First things first, we need a motherboard. I installed my mini-ITX board and immediately felt like I was working inside an ATX enclosure. This case feels cavernous for mITX!
It will be a bit more cramped in here once the ATX power supply is installed below the motherboard, but there is going to be a ton of free space off to the right. In designs where all storage is found behind the motherboard tray this area of the interior will be blank, unless you decide to utilize it in some way (and reservoir brackets are included if you are making a custom cooling loop).
The ATX power supply fits as you'd expect, and sits on soft pads to keep it from vibrating against the enclosure.
Here, once again, is where we will spend the majority of our time. The Nano S isn't the largest mini-ITX design I've encountered, but it still offers ATX levels of cooling options. We'll begin with the upper fan mounts, which are closed off by default.
Removing the top cover it's a simple matter to install a double-width radiator up here, and this 240 mm Corsair H100i GTX installed without any clearance issues.
The drawback to using the top mount is noise, as removal of the insulated top cover will no doubt impact sound emination from the GPU, if nothing else.
The front fan mounts are next, and I personally recommend these over the top location if you only need to mount one cooler.
This front location is shielded with a screen filter to keep dust out, and as such you'd want to position the fans for intake. There is so much room up front thanks to the rear-mounted storage that I can't foresee any clearance issues with radiators or fans up front at all.
My full-length GPU still fit (with little to spare) with a front-mounted liquid cooler
Of course you may choose to air-cool your CPU in the Nano S, and there's plenty of clearance for that as well. I personally install a low-profile cooler for air temps in these reviews, but larger tower-style coolers up to 160 mm would fit inside this enclosure as well.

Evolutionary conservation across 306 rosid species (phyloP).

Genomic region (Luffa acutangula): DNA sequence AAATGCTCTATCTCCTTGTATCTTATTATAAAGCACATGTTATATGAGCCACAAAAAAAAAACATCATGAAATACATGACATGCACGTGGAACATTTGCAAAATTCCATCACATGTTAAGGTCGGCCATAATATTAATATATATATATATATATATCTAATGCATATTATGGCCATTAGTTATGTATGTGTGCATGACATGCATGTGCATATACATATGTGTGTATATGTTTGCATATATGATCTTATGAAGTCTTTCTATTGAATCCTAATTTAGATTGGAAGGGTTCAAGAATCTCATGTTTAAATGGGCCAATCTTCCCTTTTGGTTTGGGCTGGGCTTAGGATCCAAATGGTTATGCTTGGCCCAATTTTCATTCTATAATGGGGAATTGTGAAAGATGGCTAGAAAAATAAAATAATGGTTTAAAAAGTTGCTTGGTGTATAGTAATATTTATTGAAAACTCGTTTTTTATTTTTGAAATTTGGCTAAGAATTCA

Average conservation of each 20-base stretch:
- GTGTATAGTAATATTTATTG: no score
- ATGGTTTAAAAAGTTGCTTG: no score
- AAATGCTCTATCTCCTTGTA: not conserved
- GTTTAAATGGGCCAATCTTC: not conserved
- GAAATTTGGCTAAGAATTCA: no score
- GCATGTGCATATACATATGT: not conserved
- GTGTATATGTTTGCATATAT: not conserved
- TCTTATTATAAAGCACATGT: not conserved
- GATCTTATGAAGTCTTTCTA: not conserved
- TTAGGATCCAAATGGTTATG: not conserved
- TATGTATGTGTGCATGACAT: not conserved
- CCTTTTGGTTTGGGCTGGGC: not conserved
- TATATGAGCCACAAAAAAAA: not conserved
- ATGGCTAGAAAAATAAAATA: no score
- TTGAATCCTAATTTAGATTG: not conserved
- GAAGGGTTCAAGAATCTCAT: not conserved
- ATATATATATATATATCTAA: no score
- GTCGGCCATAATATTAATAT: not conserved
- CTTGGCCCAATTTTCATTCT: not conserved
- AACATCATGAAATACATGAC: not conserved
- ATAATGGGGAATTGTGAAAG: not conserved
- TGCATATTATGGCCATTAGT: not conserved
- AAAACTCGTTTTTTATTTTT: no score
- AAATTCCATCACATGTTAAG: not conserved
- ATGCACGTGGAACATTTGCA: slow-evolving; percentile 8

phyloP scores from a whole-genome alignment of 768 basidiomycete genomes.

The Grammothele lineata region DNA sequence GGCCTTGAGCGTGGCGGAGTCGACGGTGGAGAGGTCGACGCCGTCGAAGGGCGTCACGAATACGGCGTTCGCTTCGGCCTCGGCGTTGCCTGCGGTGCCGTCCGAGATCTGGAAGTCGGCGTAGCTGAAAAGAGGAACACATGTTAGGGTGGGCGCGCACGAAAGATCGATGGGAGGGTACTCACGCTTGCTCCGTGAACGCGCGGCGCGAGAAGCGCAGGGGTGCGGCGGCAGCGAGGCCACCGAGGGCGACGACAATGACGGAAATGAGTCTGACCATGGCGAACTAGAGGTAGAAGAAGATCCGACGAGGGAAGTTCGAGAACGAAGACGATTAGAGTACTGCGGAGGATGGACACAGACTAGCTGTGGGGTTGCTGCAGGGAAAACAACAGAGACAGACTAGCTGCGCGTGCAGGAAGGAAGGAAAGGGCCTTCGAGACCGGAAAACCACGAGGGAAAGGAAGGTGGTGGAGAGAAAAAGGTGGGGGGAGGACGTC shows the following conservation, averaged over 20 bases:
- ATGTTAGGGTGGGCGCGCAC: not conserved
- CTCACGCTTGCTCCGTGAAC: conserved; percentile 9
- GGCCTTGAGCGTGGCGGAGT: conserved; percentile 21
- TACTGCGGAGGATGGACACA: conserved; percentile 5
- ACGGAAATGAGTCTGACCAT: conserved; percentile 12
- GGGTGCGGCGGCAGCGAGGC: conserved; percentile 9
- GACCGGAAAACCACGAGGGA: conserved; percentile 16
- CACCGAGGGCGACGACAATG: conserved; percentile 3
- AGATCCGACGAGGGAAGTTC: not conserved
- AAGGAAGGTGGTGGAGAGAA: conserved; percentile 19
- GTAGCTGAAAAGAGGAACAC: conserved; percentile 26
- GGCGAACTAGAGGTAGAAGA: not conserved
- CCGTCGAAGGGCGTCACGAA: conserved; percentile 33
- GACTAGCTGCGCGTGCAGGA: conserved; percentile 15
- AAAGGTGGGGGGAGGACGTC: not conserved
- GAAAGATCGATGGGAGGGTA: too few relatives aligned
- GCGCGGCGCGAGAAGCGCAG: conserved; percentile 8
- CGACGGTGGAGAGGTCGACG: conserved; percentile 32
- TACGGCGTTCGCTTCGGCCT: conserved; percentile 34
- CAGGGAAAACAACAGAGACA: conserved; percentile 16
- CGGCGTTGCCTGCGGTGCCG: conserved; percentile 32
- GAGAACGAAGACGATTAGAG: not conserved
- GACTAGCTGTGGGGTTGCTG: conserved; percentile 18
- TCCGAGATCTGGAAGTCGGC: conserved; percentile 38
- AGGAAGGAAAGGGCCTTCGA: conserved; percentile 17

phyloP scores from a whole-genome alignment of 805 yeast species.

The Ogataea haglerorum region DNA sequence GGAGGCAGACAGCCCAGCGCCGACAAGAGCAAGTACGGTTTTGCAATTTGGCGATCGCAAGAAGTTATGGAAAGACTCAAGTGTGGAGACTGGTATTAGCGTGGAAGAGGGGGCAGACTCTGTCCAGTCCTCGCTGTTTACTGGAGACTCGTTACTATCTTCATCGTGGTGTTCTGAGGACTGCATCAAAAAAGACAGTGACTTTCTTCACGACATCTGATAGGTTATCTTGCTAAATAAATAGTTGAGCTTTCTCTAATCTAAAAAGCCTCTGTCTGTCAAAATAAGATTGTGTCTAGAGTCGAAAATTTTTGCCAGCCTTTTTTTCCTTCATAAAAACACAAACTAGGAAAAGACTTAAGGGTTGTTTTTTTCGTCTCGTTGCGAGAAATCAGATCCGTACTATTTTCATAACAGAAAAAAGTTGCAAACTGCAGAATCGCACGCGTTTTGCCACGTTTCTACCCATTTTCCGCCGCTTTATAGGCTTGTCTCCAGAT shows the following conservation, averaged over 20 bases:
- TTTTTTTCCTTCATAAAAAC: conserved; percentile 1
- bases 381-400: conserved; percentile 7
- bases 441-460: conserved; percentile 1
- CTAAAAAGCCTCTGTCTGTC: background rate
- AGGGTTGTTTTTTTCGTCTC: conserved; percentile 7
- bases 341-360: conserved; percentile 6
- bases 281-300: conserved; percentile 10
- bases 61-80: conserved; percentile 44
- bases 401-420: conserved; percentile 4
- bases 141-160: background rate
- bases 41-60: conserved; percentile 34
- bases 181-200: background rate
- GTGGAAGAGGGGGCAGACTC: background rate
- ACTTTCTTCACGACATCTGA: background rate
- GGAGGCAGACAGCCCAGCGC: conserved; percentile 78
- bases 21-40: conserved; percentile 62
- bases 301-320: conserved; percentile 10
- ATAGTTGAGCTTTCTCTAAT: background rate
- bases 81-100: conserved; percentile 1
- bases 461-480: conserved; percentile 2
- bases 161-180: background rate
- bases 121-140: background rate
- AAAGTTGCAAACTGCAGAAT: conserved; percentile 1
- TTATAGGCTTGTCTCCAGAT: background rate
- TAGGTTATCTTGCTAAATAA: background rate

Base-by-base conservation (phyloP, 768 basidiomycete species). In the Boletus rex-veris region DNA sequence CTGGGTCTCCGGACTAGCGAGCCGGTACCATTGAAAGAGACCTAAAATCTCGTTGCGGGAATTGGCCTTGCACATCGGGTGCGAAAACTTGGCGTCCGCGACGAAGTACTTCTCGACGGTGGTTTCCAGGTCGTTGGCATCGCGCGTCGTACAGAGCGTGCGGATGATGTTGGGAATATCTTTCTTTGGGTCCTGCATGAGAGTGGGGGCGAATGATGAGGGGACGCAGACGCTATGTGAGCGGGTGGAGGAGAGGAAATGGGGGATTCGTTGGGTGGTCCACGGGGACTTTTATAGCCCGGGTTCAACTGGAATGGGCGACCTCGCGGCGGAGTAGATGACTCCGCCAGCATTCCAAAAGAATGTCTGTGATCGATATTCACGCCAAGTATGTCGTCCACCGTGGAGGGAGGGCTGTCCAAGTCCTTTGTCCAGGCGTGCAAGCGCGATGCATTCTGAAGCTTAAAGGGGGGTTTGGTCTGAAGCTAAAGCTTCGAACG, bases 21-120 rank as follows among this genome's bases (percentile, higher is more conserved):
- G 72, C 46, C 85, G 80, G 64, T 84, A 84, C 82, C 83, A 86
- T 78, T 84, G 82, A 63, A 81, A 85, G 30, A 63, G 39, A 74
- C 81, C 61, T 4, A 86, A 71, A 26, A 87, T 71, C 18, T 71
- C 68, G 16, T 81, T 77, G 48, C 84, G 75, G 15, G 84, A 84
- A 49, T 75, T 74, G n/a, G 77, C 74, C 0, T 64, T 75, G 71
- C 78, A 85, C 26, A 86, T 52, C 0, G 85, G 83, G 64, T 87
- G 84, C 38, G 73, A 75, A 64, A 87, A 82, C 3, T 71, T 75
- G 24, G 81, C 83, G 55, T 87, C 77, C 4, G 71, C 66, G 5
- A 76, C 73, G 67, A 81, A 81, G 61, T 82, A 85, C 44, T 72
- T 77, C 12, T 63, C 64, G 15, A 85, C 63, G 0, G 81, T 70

While there is a hard drive bracket located on the component side of things, on the case floor, I chose to use the primary storage mounts on the back side of the case. Here we have a great implementation of an SSD bracket for a small form-factor enclosure:
It cleverly sits over the rear motherboard cutout, and is removed with a single thumbscrew! In other similar designs I've worked with, the SSD mounts interfered with cable management to some degree. Placing them up over the rear cutout frees up additional space and makes organizing things behind the motherboard that much easier.
For traditional 3.5-inch hard drives (again, other than the floor mount on the other side) there is a vertical mount to the left of the motherboard. This offers rubber mounting points for a vibration-free installation, and the drive simply screws into place from the other side.
With the components in place it's time to see how the Define Nano S performed. We'll first review the testing methodology for enclosure benchmarks, or you may simply skip to the last page.